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Retina Center

The retina is an important part of your eye. Responsible for turning light into signals to the brain, a healthy retina is essential for clear vision. The retina is susceptible to many different diseases, making it very important to stay on top of routine eye care. The retina, although quite small, is very intricate.

What is the Retina?

The retina is a small, light-sensitive membrane made up of millions of photoreceptor cells. Located at the back interior of the eye, the retina receives the light that comes in through the cornea. The center portion of the retina is called the macula, which is responsible for central vision.

Much like film in a camera, the retina senses different intensities of light. The retina processes this light into a series of neural signals, which then travel through the optic nerve to the brain. The brain then deciphers these signals and turns them into images. This is how you see!

Common Retinal Conditions

The retina is a very important component of healthy vision. No matter how healthy the rest of the eye is, without the retina, vision can be greatly impaired. Some common retinal diseases and conditions to look out for include:

  • Retinal Detachment. A retinal detachment occurs when the retina lifts off the wall of the eye. When the retina is detached, it loses its blood flow. This causes photoreceptor cells to die off. This is considered a medical emergency and requires immediate attention to avoid permanent damage.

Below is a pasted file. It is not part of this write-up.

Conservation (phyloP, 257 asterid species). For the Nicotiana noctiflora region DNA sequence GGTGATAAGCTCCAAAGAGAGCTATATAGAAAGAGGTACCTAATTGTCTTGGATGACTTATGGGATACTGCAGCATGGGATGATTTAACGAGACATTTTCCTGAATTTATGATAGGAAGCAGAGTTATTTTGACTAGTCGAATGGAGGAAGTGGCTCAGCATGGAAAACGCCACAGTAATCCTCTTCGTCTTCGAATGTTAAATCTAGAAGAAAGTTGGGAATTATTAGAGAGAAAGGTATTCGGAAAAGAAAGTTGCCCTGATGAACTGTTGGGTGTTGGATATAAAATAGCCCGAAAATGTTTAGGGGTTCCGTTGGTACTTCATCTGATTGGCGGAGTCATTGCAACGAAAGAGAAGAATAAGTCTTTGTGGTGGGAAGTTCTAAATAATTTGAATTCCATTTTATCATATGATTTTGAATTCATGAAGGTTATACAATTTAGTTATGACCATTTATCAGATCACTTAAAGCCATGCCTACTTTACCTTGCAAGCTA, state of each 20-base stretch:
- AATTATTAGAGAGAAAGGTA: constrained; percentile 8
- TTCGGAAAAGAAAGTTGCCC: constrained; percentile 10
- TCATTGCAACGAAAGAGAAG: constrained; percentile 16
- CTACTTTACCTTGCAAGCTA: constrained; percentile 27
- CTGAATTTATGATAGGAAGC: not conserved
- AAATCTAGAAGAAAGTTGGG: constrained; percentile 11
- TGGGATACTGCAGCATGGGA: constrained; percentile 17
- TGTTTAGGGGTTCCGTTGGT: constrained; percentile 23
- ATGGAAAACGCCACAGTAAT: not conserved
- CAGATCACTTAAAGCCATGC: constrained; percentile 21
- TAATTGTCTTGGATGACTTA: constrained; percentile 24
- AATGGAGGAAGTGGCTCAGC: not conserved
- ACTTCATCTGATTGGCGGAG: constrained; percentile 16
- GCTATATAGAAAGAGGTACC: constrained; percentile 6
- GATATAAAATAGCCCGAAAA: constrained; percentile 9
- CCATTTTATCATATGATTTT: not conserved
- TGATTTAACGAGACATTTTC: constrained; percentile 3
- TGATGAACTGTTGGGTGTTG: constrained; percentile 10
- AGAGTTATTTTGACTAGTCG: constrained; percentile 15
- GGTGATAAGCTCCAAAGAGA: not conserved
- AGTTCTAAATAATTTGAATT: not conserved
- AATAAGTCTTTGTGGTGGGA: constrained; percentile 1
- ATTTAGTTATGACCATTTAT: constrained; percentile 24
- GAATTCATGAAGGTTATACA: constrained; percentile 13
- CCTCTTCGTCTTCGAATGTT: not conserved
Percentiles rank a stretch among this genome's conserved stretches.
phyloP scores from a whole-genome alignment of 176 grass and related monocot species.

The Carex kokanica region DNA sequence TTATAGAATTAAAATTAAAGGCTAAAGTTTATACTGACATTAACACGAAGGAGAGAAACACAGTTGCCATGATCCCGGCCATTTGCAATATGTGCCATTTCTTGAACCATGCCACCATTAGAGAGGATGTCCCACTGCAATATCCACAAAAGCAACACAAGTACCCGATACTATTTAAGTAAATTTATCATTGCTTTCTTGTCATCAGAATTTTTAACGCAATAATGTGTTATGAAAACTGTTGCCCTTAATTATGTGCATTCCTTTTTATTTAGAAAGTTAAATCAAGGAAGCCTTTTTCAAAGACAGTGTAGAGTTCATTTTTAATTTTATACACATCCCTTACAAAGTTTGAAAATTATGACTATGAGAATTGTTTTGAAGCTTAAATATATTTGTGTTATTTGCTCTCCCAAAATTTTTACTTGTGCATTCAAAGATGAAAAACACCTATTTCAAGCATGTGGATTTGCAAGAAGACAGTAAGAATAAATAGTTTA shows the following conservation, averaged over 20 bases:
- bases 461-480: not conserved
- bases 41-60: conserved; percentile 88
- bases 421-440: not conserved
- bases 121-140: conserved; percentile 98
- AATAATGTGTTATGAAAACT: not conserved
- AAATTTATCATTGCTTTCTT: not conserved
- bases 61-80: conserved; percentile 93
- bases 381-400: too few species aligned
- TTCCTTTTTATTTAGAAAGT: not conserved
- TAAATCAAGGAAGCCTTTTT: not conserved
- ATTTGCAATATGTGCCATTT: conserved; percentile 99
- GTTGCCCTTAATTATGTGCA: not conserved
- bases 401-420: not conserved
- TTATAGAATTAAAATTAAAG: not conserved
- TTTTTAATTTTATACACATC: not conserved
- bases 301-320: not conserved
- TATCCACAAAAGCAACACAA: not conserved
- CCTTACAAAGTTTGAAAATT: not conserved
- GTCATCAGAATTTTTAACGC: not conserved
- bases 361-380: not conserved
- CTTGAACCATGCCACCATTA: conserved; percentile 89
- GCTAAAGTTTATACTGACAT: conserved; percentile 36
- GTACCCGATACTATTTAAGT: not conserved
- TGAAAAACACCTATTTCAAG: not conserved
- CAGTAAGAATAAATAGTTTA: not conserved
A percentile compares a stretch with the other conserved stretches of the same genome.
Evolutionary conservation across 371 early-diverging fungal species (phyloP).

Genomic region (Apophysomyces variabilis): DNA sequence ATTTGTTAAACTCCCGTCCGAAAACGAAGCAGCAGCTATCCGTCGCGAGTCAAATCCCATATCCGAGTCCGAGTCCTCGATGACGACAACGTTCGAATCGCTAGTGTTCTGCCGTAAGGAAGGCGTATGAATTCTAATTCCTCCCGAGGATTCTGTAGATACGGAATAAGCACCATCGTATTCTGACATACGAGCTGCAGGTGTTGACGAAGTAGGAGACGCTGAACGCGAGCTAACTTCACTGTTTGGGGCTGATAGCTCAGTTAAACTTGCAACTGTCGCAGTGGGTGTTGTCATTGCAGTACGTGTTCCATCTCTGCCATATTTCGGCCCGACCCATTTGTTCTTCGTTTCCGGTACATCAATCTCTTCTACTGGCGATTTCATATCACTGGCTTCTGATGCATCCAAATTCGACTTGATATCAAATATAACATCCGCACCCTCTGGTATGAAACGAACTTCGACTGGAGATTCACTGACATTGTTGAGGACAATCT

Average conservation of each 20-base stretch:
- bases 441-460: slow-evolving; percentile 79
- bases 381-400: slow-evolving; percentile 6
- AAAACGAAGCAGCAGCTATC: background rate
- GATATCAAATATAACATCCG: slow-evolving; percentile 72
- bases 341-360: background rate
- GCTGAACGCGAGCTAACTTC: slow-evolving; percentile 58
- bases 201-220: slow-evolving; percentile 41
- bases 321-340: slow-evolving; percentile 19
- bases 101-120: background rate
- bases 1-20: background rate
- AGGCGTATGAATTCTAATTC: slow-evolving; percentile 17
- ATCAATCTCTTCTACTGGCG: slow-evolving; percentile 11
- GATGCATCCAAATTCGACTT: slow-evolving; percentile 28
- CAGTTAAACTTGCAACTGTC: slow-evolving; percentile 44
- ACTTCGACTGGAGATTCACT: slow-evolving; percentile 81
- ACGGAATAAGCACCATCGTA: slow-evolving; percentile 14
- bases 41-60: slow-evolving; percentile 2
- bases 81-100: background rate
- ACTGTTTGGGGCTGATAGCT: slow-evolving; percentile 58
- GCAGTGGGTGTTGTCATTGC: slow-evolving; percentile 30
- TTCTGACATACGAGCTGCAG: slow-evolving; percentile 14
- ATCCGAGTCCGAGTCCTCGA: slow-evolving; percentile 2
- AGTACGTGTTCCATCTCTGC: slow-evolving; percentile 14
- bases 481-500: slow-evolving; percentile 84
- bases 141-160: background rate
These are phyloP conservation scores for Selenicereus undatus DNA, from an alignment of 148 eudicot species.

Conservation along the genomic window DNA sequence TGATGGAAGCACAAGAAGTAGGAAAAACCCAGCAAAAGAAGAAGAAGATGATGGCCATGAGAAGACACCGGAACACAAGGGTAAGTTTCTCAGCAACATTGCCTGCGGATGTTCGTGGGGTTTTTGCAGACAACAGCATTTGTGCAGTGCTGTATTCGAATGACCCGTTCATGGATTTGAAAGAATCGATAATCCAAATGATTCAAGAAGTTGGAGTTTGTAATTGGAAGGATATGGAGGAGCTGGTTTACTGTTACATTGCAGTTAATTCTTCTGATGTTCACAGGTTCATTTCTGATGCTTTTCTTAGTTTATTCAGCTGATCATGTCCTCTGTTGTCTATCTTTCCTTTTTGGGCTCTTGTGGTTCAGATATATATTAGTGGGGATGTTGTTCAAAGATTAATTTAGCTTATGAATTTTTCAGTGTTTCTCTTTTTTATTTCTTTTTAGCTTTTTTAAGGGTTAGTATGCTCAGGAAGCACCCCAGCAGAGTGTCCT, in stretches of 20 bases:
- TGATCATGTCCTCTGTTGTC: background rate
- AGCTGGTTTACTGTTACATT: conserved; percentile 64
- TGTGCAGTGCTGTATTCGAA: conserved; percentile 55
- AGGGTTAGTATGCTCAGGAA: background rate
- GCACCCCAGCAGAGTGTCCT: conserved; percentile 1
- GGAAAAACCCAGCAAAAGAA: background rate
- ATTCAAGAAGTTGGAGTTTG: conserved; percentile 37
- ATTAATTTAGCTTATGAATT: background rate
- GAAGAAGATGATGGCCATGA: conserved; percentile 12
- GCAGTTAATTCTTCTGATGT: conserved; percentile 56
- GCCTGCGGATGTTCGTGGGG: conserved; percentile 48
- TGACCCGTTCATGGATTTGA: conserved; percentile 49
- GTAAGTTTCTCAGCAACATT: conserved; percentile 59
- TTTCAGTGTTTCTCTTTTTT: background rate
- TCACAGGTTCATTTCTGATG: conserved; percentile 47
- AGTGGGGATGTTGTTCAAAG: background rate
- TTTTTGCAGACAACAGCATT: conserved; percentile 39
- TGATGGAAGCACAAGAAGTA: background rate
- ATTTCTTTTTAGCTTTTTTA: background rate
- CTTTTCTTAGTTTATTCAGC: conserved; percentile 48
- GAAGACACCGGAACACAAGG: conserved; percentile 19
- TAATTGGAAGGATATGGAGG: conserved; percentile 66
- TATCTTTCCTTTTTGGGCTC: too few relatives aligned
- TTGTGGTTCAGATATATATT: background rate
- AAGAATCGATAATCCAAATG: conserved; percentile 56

• Diabetic Retinopathy. Uncontrolled diabetes can lead to this disease. When a patient has diabetic retinopathy, the tiny blood vessels on the retina start to leak fluid and blood. This can cause vision loss.
  • Macular Degeneration. This disease occurs as the macula begins to deteriorate. This is largely an age-related disease and can cause vision loss in its later stages.
  • Flashes/Floaters. Flashes of light and floating specks in the visual field are a common part of aging. They are not generally a cause for concern, but a sudden increase in flashes and/or floaters can be a symptom of retinal detachment.

Are you living with a retinal condition? Are you looking for the right retinal specialist for you? Be sure to contact our Portsmouth, Exeter or Somersworth, NH locations today!

Contact Us

Portsmouth Office
155 Borthwick Avenue, Suite 200 E.
Portsmouth, NH 03801
Fax: 603-427-0655

Exeter Office
192 Water Street
Exeter, NH 03833
Fax: 603-778-1055

Somersworth Office
267 Route 108
Somersworth, NH 03878
Fax: 603-692-7575